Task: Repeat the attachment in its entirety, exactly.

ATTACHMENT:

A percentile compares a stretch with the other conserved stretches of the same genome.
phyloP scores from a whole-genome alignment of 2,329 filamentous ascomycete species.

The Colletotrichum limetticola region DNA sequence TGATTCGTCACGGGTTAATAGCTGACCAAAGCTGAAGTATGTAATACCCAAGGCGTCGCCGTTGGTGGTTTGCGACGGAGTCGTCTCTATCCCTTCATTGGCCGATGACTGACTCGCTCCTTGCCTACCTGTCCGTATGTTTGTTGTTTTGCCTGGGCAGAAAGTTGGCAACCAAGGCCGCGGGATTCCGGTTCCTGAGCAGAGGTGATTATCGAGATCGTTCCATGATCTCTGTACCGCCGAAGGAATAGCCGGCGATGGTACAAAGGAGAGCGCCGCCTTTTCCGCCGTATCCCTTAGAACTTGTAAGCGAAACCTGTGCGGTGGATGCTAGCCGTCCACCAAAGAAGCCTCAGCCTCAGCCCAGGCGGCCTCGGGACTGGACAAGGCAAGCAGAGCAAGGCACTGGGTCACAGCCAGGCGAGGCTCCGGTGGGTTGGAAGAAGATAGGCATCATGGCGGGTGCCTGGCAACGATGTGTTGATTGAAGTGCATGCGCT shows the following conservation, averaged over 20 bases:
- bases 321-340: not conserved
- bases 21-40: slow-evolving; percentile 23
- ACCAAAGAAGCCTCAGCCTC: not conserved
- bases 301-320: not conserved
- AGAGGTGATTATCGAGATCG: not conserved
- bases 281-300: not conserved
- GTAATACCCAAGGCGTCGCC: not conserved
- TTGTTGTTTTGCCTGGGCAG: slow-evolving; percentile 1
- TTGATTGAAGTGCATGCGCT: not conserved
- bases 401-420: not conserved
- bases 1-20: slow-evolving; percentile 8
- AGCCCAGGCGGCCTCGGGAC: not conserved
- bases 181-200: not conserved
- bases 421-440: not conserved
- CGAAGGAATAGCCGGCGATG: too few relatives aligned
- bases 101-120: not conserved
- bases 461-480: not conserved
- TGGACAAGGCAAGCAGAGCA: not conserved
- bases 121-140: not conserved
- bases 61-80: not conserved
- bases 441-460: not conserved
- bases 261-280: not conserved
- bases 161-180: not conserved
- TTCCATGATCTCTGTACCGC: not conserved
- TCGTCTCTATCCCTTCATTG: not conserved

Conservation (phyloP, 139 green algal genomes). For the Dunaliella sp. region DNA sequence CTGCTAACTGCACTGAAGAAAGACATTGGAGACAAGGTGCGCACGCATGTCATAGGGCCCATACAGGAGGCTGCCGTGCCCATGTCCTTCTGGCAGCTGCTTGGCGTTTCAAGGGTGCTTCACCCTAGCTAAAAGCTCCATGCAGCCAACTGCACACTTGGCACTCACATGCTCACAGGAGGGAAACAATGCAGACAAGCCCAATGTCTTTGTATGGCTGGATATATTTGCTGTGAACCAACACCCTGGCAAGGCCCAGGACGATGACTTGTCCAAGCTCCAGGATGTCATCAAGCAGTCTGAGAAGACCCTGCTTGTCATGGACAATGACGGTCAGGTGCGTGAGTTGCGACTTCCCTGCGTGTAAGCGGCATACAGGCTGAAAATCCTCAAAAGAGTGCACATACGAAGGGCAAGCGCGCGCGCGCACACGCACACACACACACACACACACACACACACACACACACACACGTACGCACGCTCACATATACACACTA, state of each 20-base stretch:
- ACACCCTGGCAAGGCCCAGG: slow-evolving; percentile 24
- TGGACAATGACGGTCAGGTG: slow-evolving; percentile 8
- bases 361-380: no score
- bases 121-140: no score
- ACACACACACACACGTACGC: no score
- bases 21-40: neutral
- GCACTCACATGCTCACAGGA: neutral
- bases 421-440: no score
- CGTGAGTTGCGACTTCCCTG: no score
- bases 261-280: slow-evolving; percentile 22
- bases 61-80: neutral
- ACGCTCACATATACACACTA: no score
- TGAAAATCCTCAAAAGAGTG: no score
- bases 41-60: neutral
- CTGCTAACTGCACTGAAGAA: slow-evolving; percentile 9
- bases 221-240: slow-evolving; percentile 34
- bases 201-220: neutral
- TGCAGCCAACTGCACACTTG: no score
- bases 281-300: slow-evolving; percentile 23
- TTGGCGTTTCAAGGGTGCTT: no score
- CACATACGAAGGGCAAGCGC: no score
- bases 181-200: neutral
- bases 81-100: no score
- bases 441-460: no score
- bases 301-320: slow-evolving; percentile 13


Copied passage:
A percentile compares a stretch with the other conserved stretches of the same genome.
phyloP scores from a whole-genome alignment of 2,329 filamentous ascomycete species.

The Colletotrichum limetticola region DNA sequence TGATTCGTCACGGGTTAATAGCTGACCAAAGCTGAAGTATGTAATACCCAAGGCGTCGCCGTTGGTGGTTTGCGACGGAGTCGTCTCTATCCCTTCATTGGCCGATGACTGACTCGCTCCTTGCCTACCTGTCCGTATGTTTGTTGTTTTGCCTGGGCAGAAAGTTGGCAACCAAGGCCGCGGGATTCCGGTTCCTGAGCAGAGGTGATTATCGAGATCGTTCCATGATCTCTGTACCGCCGAAGGAATAGCCGGCGATGGTACAAAGGAGAGCGCCGCCTTTTCCGCCGTATCCCTTAGAACTTGTAAGCGAAACCTGTGCGGTGGATGCTAGCCGTCCACCAAAGAAGCCTCAGCCTCAGCCCAGGCGGCCTCGGGACTGGACAAGGCAAGCAGAGCAAGGCACTGGGTCACAGCCAGGCGAGGCTCCGGTGGGTTGGAAGAAGATAGGCATCATGGCGGGTGCCTGGCAACGATGTGTTGATTGAAGTGCATGCGCT shows the following conservation, averaged over 20 bases:
- bases 321-340: not conserved
- bases 21-40: slow-evolving; percentile 23
- ACCAAAGAAGCCTCAGCCTC: not conserved
- bases 301-320: not conserved
- AGAGGTGATTATCGAGATCG: not conserved
- bases 281-300: not conserved
- GTAATACCCAAGGCGTCGCC: not conserved
- TTGTTGTTTTGCCTGGGCAG: slow-evolving; percentile 1
- TTGATTGAAGTGCATGCGCT: not conserved
- bases 401-420: not conserved
- bases 1-20: slow-evolving; percentile 8
- AGCCCAGGCGGCCTCGGGAC: not conserved
- bases 181-200: not conserved
- bases 421-440: not conserved
- CGAAGGAATAGCCGGCGATG: too few relatives aligned
- bases 101-120: not conserved
- bases 461-480: not conserved
- TGGACAAGGCAAGCAGAGCA: not conserved
- bases 121-140: not conserved
- bases 61-80: not conserved
- bases 441-460: not conserved
- bases 261-280: not conserved
- bases 161-180: not conserved
- TTCCATGATCTCTGTACCGC: not conserved
- TCGTCTCTATCCCTTCATTG: not conserved

Conservation (phyloP, 139 green algal genomes). For the Dunaliella sp. region DNA sequence CTGCTAACTGCACTGAAGAAAGACATTGGAGACAAGGTGCGCACGCATGTCATAGGGCCCATACAGGAGGCTGCCGTGCCCATGTCCTTCTGGCAGCTGCTTGGCGTTTCAAGGGTGCTTCACCCTAGCTAAAAGCTCCATGCAGCCAACTGCACACTTGGCACTCACATGCTCACAGGAGGGAAACAATGCAGACAAGCCCAATGTCTTTGTATGGCTGGATATATTTGCTGTGAACCAACACCCTGGCAAGGCCCAGGACGATGACTTGTCCAAGCTCCAGGATGTCATCAAGCAGTCTGAGAAGACCCTGCTTGTCATGGACAATGACGGTCAGGTGCGTGAGTTGCGACTTCCCTGCGTGTAAGCGGCATACAGGCTGAAAATCCTCAAAAGAGTGCACATACGAAGGGCAAGCGCGCGCGCGCACACGCACACACACACACACACACACACACACACACACACACACACGTACGCACGCTCACATATACACACTA, state of each 20-base stretch:
- ACACCCTGGCAAGGCCCAGG: slow-evolving; percentile 24
- TGGACAATGACGGTCAGGTG: slow-evolving; percentile 8
- bases 361-380: no score
- bases 121-140: no score
- ACACACACACACACGTACGC: no score
- bases 21-40: neutral
- GCACTCACATGCTCACAGGA: neutral
- bases 421-440: no score
- CGTGAGTTGCGACTTCCCTG: no score
- bases 261-280: slow-evolving; percentile 22
- bases 61-80: neutral
- ACGCTCACATATACACACTA: no score
- TGAAAATCCTCAAAAGAGTG: no score
- bases 41-60: neutral
- CTGCTAACTGCACTGAAGAA: slow-evolving; percentile 9
- bases 221-240: slow-evolving; percentile 34
- bases 201-220: neutral
- TGCAGCCAACTGCACACTTG: no score
- bases 281-300: slow-evolving; percentile 23
- TTGGCGTTTCAAGGGTGCTT: no score
- CACATACGAAGGGCAAGCGC: no score
- bases 181-200: neutral
- bases 81-100: no score
- bases 441-460: no score
- bases 301-320: slow-evolving; percentile 13